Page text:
My first midnight ward round in the intensive care unit, and still pretty inexperienced. The patient in cubicle 4 was deteriorating. His oxygen requirement was maximal, the pressure settings on the ventilator had crept up. His lungs were stiffening, be it due to infection, fluid overload or a tense abdomen… I could not be sure. The last blood gas was dismal.
The nurse in charge, Tom, looked at me expectantly. I looked hard at the ventilator settings, at the squared off curve on the display that signified the depth and duration of each artificial breath. I had no idea. Tom was still looking at me.
“What do you want to do?” he asked.
I scoured my shallow memory for solutions: “Call the consultant, I guess.”
He raised an eyebrow. Wrong answer, clearly. Then I pulled the joker, the card I had used so many times before – as a junior house officer on the wards confronted by a severely agitated patient, as a short-lived infectious disease trainee in the micro lab, on the coronary care unit when presented with an horrific arrhythmia – – –
“So, err… what do you normally do in this situation?”
Translation: Help me out here
Tom whispered, “Do you want to consider a recruitment manoeuvre?”
Yes! The tunnel of my ignorance was illuminated. I considered it with quiet dignity, as though weighing up the pros and cons of this well known if exotic option.
“Err yes… good idea. They use that… here… do they?”
“All the time.”
I nodded. I had a plan.
“Right. Let’s do it.” Firm. Confident.
Tom’s arms were folded. There was no humour in his eyes. This was a serious situation. My hand moved towards the ventilator, slowly, automatically, under obligation rather than conscious control. Its fingers did not know what to do once they reached the control panel. The hand slowed, stretching the moment in time. Was that a smile tugging at the corner of Tom’s usually inscrutable mouth? The reprieve ended.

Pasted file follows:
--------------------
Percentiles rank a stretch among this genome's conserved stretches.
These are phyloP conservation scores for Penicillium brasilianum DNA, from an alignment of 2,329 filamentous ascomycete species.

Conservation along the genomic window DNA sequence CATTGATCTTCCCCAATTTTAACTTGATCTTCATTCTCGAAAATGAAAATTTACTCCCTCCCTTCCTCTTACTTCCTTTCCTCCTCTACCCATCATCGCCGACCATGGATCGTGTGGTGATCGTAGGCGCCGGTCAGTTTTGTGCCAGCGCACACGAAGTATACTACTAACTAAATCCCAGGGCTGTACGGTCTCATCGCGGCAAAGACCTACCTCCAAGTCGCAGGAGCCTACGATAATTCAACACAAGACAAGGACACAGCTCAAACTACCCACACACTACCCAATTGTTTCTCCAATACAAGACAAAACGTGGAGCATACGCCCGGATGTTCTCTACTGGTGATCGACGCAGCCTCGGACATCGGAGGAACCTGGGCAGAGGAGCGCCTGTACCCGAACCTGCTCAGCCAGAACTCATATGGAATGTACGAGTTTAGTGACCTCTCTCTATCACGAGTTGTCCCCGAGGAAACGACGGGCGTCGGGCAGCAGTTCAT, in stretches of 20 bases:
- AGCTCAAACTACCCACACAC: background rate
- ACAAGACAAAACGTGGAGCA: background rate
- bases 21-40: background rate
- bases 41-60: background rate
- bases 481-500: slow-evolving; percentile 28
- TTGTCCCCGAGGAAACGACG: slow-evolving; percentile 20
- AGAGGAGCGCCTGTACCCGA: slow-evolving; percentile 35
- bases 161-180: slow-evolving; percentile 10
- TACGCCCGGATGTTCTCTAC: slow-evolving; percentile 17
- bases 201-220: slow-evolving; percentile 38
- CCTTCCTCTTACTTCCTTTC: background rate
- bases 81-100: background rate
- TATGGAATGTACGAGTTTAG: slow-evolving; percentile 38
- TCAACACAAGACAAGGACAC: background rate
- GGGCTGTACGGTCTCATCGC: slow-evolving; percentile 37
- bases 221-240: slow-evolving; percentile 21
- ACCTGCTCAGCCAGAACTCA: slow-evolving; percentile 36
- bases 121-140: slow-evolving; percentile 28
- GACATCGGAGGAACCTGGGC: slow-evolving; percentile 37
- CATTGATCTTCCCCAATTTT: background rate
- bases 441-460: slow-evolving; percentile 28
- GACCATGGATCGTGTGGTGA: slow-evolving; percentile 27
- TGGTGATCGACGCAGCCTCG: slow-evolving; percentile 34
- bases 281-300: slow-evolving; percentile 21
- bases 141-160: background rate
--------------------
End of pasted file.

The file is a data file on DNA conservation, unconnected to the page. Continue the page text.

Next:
“And err… what do you usually start with…?”
“Have you done a recruitment manoeuvre before?” asked Tom.
“You inflate the lungs, put up the…”
“Yes, the PEEP. For…”
“Yeah, right. And PEEP of…”
“Whatever you like.”
“Yeah, good. Then you…”
“Yes, of course. Good. Right, let’s… do you want to do it?”
He shook his head. He did not say it, but the movement was a silent version of ‘You’re the doctor… you do it.’
My finger hovered over the relevant dial. Tom watched. This was his idea. He had seen it done a hundred, perhaps a thousand times. He should be doing this. But this was an intervention. I had to take responsibility for it, I had to deliver it. I dialled up the pressure and pressed the button that kept it raised despite the alarms, forcing the ventilator to inflate those lungs and open up the air-sacs that had become clogged up and useless.
Nothing bad happened. In fact, it worked.
Next morning, I handed over each patient to the newly arrived consultant and the day team. We entered cubicle 4. I explained how the patient had deteriorated.
“And what did you do?” asked the consultant. She was scrutinising the settings, making a quick assessment as to the seriousness of the situation. Tom was not there, he was sorting something else out along the unit.
She looked at me blankly for a moment. God damn it Tom! It was your idea. I knew it, I knew it was dangerous… I remembered now, it had been associated with pneumothoraces, burst lungs… I should have called. The consultant glanced at the last set of blood gases, and nodded.
“Good. Good knowledge.”
We moved onto cubicle 5. My mouth opened to say, ‘Actually it was Tom’s idea…’ but the moment had passed.
Tired and anxious to get home to sleep before the next night shift, I passed Tom on the way out.
“Thanks for the advice Tom?”
He looked surprised. It was nothing. This was a large part of his professional life. Sharing the knowledge of countless shifts with new, green doctors who by virtue of their medical qualifications were permitted to do things to patients even though they barely understood them. He shared that knowledge freely, to the benefit of patients yes, but also to the benefit of those doctors who were destined to move on after a few months, their experience augmented, magpie-like. I wondered what it was like for senior nurses, supervising doctors who if left unattended would fail, but without whom the correct decisions could not be ‘signed off’.
A version of this story occurs every time a trainee doctor enters a new environment. Medical students, take heed!